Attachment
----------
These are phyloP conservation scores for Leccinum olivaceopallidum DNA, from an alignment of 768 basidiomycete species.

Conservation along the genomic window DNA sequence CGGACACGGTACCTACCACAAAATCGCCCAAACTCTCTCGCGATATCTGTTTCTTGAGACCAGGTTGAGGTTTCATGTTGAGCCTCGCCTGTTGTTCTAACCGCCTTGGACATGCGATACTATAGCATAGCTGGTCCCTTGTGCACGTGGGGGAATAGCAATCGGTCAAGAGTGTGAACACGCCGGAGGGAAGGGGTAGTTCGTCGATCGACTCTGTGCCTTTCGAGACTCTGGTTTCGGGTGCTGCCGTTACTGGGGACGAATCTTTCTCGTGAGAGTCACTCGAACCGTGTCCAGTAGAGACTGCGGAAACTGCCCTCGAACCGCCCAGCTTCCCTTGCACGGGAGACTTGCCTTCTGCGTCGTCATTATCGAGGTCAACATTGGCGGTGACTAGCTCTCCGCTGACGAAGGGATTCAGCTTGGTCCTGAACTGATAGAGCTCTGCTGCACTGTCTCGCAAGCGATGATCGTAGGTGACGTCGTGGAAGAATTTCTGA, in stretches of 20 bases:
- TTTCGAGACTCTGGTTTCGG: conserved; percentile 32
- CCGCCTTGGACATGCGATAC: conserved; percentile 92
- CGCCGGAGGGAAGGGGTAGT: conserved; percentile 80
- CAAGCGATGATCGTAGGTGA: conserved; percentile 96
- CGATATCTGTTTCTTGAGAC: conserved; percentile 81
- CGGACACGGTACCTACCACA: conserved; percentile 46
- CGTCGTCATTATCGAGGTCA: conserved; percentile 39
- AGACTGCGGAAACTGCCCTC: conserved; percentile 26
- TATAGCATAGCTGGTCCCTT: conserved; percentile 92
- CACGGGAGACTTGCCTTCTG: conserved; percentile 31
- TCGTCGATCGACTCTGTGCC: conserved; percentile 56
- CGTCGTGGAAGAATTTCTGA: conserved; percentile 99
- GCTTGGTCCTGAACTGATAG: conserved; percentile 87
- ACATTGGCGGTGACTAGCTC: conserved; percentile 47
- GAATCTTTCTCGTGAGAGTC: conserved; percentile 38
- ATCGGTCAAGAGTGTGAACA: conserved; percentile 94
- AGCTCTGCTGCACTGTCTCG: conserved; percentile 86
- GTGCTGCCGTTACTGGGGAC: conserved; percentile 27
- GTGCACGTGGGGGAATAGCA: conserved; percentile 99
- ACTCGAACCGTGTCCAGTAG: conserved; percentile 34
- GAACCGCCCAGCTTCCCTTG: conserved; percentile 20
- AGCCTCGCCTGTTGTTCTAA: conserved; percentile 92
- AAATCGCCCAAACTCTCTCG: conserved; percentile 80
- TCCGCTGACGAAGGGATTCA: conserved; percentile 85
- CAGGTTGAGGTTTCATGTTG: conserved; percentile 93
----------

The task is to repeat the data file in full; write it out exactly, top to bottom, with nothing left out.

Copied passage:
These are phyloP conservation scores for Leccinum olivaceopallidum DNA, from an alignment of 768 basidiomycete species.

Conservation along the genomic window DNA sequence CGGACACGGTACCTACCACAAAATCGCCCAAACTCTCTCGCGATATCTGTTTCTTGAGACCAGGTTGAGGTTTCATGTTGAGCCTCGCCTGTTGTTCTAACCGCCTTGGACATGCGATACTATAGCATAGCTGGTCCCTTGTGCACGTGGGGGAATAGCAATCGGTCAAGAGTGTGAACACGCCGGAGGGAAGGGGTAGTTCGTCGATCGACTCTGTGCCTTTCGAGACTCTGGTTTCGGGTGCTGCCGTTACTGGGGACGAATCTTTCTCGTGAGAGTCACTCGAACCGTGTCCAGTAGAGACTGCGGAAACTGCCCTCGAACCGCCCAGCTTCCCTTGCACGGGAGACTTGCCTTCTGCGTCGTCATTATCGAGGTCAACATTGGCGGTGACTAGCTCTCCGCTGACGAAGGGATTCAGCTTGGTCCTGAACTGATAGAGCTCTGCTGCACTGTCTCGCAAGCGATGATCGTAGGTGACGTCGTGGAAGAATTTCTGA, in stretches of 20 bases:
- TTTCGAGACTCTGGTTTCGG: conserved; percentile 32
- CCGCCTTGGACATGCGATAC: conserved; percentile 92
- CGCCGGAGGGAAGGGGTAGT: conserved; percentile 80
- CAAGCGATGATCGTAGGTGA: conserved; percentile 96
- CGATATCTGTTTCTTGAGAC: conserved; percentile 81
- CGGACACGGTACCTACCACA: conserved; percentile 46
- CGTCGTCATTATCGAGGTCA: conserved; percentile 39
- AGACTGCGGAAACTGCCCTC: conserved; percentile 26
- TATAGCATAGCTGGTCCCTT: conserved; percentile 92
- CACGGGAGACTTGCCTTCTG: conserved; percentile 31
- TCGTCGATCGACTCTGTGCC: conserved; percentile 56
- CGTCGTGGAAGAATTTCTGA: conserved; percentile 99
- GCTTGGTCCTGAACTGATAG: conserved; percentile 87
- ACATTGGCGGTGACTAGCTC: conserved; percentile 47
- GAATCTTTCTCGTGAGAGTC: conserved; percentile 38
- ATCGGTCAAGAGTGTGAACA: conserved; percentile 94
- AGCTCTGCTGCACTGTCTCG: conserved; percentile 86
- GTGCTGCCGTTACTGGGGAC: conserved; percentile 27
- GTGCACGTGGGGGAATAGCA: conserved; percentile 99
- ACTCGAACCGTGTCCAGTAG: conserved; percentile 34
- GAACCGCCCAGCTTCCCTTG: conserved; percentile 20
- AGCCTCGCCTGTTGTTCTAA: conserved; percentile 92
- AAATCGCCCAAACTCTCTCG: conserved; percentile 80
- TCCGCTGACGAAGGGATTCA: conserved; percentile 85
- CAGGTTGAGGTTTCATGTTG: conserved; percentile 93